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New energy cell can store up solar energy for release at night

By - July 7, 2015 2 Pictures

A photoelectrochemical cell (PEC) is a special type of solar cell that gathers the Sun's energy and transforms it into either electricity or chemical energy used to split water and produce hydrogen for use in fuel cells. In an advance that could help this clean energy source play a stronger role within the smart grid, researchers at the University of Texas, Arlington have found a way to store the electricity generated by a PEC cell for extended periods of time and allow electricity to be delivered around the clock.

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New dimensions of quantum information added through hyperentanglement

By - July 1, 2015 1 Picture

In quantum cryptography, encoding entangled photons with particular spin states is a technique that ensures data transmitted over fiber networks arrives at its destination without being intercepted or changed. However, as each entangled pair is usually only capable of being encoded with one state (generally the direction of its polarization), the amount of data carried is limited to just one quantum bit per photon. To address this limitation, researchers have now devised a way to "hyperentangle" photons that they say can increase the amount of data carried by a photon pair by as much as 32 times.

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New nanogenerator might set energy-generating car wheels in motion

By - June 29, 2015 3 Pictures

Cars are one of mankind's most revolutionary creations. But just like with the iPhone, space travel or Wi-Fi, there's always room for improvement. In the eyes of a team of University of Wisconsin-Madison engineers, one of the more promising ways automotive technology might be improved upon lies in the energy wastage caused by friction as tires roll across the road. Armed with special nanogenerator and a toy Jeep, the researchers have demonstrated that this power can be captured and turned into electricity, a development that could bring about better fuel efficiency in the full-sized cars of the future.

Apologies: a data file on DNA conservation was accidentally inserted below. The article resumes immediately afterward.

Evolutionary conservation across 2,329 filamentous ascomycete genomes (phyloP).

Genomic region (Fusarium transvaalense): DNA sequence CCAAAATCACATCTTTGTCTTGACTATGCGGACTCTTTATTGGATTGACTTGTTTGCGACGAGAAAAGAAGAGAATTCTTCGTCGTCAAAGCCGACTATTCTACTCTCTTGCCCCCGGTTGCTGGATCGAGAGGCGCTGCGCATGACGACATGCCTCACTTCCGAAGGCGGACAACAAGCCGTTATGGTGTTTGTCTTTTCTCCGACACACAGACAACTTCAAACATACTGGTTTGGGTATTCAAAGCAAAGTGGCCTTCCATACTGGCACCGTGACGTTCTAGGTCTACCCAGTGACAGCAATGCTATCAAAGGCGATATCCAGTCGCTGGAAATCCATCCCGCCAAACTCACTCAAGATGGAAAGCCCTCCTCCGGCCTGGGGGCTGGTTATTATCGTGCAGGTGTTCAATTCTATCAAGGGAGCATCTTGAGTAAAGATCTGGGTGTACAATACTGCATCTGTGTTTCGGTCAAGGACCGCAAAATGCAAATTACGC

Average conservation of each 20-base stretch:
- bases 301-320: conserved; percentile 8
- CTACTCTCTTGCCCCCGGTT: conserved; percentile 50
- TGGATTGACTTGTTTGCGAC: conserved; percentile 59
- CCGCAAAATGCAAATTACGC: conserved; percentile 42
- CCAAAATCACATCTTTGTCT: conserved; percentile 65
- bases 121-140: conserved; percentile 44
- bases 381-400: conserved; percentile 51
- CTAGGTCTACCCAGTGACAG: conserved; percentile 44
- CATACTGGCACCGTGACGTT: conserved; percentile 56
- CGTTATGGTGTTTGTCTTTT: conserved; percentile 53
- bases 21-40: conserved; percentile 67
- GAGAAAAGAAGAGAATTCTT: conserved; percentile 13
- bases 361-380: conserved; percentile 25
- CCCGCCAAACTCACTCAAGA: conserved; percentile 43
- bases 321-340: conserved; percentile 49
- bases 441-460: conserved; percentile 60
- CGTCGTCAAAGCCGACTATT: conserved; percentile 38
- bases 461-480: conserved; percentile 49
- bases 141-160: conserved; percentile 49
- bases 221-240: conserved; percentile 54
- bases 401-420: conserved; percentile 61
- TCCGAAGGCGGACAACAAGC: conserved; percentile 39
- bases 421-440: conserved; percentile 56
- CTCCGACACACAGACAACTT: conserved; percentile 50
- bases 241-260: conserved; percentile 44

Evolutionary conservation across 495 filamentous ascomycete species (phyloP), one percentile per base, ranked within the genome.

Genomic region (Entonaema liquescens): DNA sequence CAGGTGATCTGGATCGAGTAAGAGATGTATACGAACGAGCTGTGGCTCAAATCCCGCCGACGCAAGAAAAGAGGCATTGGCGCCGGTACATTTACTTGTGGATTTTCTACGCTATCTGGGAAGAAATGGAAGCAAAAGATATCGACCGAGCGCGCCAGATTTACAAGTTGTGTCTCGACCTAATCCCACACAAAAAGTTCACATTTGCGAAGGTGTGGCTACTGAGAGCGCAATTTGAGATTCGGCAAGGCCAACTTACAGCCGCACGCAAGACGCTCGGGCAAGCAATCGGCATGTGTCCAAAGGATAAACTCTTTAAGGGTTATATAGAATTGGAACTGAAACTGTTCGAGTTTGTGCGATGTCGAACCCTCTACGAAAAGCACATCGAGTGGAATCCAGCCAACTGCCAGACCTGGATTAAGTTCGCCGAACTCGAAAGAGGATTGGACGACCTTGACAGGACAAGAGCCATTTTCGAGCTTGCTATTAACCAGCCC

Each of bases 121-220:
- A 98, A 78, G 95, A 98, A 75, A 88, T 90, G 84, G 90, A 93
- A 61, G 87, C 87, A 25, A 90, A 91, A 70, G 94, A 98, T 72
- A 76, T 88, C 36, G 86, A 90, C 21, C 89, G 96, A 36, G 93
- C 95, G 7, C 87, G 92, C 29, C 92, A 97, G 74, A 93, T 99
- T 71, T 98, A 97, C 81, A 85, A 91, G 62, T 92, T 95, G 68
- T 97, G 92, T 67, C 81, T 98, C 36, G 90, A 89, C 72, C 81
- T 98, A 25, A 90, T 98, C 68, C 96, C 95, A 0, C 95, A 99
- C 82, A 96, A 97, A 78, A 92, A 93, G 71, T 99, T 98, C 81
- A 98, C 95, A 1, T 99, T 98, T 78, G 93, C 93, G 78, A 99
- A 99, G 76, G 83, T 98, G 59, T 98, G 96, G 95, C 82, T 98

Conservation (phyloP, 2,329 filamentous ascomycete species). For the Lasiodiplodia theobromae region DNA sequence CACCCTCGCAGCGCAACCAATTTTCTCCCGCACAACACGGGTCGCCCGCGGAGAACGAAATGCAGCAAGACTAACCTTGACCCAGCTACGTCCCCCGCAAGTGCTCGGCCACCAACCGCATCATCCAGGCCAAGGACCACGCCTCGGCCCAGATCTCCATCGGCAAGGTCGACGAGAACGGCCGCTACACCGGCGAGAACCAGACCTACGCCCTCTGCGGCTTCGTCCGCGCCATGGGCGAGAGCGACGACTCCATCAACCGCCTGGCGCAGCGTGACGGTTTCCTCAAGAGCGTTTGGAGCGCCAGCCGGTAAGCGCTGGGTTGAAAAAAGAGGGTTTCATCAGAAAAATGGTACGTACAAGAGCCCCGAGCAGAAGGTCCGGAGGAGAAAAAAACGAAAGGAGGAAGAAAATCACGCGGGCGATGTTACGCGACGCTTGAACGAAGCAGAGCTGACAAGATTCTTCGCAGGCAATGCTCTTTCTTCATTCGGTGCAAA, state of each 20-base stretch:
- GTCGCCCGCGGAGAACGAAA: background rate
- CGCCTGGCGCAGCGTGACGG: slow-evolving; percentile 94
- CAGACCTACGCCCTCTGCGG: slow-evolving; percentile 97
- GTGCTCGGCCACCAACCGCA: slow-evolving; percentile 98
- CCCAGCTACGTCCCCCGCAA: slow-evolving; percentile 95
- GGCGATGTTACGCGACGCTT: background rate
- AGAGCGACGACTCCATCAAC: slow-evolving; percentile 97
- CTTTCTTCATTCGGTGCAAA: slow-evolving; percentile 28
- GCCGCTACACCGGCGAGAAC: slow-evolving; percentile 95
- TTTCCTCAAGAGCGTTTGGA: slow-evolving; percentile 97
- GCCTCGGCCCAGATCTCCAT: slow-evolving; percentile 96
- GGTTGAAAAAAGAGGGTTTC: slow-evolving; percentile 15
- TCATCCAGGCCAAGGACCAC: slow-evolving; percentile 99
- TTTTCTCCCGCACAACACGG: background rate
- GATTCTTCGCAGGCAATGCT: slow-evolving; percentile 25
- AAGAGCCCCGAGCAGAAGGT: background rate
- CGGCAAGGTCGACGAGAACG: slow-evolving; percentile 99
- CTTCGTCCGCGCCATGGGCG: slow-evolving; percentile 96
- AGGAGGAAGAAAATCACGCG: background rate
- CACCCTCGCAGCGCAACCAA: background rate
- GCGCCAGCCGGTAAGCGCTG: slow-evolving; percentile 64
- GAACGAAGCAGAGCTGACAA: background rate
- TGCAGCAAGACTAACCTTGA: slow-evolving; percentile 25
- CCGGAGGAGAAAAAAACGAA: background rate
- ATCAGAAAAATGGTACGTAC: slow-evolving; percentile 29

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Graphene takes on a new dimension

By - June 28, 2015 2 Pictures

Graphene is the modern go-to material for scientists and engineers looking to create all manner of new electronic devices. From ultra-frugal light bulbs (both big and small), to super-efficient solar cells, flexible displays and much more, graphene is a multi-tasking marvel. However, in all of these instances, graphene in its original form of atom-thin, flat sheets has had to be used with peripheral supports and structures because it lacks a solid shape and form of its own. Now researchers from the University of Illinois at Urbana-Champaign have come up with a way of creating 3D objects out of graphene that opens up the possibility of fashioning a whole new range of innovative electronic devices.

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New process could usher in "graphene-driven industrial revolution"

By - June 26, 2015 2 Pictures

It's hard to find an article about graphene that doesn't include the words "wonder material" somewhere within it. Less wondrous, unfortunately, is the expensive and time consuming chemical vapor deposition (CVD) process used to produce it industrially. Now researchers from the University of Exeter claim to have discovered a new low-cost technique to produce high quality graphene that could see the wonder material start to realize its potential.

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Additives keep lithium-ion batteries from catching fire

By - June 25, 2015 4 Pictures
Processor chips may get all the glory, but if it wasn't for lithium-ion batteries, modern electronics would look like something out of the 1950s. Unfortunately, while they may be compact and long lasting, these batteries also suffer from overheating and can become fire hazards as they get old. Now a team led by Stanford University and the Department of Energy’s SLAC National Accelerator Laboratory has come up with an additive that holds the promise of extending lithium battery life while improving safety and performance. Read More
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